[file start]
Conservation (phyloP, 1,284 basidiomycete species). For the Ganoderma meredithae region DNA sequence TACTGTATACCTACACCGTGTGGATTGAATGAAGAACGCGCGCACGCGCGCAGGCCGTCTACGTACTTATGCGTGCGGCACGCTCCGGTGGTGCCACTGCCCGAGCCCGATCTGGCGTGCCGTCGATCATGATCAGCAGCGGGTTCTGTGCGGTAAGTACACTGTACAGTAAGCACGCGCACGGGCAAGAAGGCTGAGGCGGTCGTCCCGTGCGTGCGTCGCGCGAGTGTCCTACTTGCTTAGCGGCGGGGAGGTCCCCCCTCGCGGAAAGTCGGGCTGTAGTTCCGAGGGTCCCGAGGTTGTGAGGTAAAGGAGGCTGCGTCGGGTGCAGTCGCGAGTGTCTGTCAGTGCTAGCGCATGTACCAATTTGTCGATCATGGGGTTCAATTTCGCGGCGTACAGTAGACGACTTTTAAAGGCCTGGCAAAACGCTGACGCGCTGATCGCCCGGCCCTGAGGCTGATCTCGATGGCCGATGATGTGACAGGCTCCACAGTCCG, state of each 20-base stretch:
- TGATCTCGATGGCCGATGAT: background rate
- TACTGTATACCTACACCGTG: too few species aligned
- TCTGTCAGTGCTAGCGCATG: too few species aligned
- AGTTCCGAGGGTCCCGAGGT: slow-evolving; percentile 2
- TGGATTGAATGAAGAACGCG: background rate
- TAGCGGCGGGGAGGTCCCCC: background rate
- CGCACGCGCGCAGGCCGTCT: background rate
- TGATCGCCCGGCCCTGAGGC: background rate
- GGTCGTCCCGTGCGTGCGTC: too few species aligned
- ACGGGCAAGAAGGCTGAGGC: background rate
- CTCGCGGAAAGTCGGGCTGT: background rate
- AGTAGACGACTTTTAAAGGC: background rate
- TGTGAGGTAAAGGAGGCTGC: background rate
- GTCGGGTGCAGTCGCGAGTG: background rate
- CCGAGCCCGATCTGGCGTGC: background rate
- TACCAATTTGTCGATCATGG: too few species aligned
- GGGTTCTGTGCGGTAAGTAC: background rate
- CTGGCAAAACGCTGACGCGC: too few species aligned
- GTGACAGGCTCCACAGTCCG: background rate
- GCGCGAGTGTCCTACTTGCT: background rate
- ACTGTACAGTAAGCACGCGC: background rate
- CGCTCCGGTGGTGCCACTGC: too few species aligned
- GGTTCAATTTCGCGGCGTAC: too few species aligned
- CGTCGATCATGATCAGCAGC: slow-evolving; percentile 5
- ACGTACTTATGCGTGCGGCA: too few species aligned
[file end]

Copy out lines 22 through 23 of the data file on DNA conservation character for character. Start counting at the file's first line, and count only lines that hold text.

- ACTGTACAGTAAGCACGCGC: background rate
- CGCTCCGGTGGTGCCACTGC: too few species aligned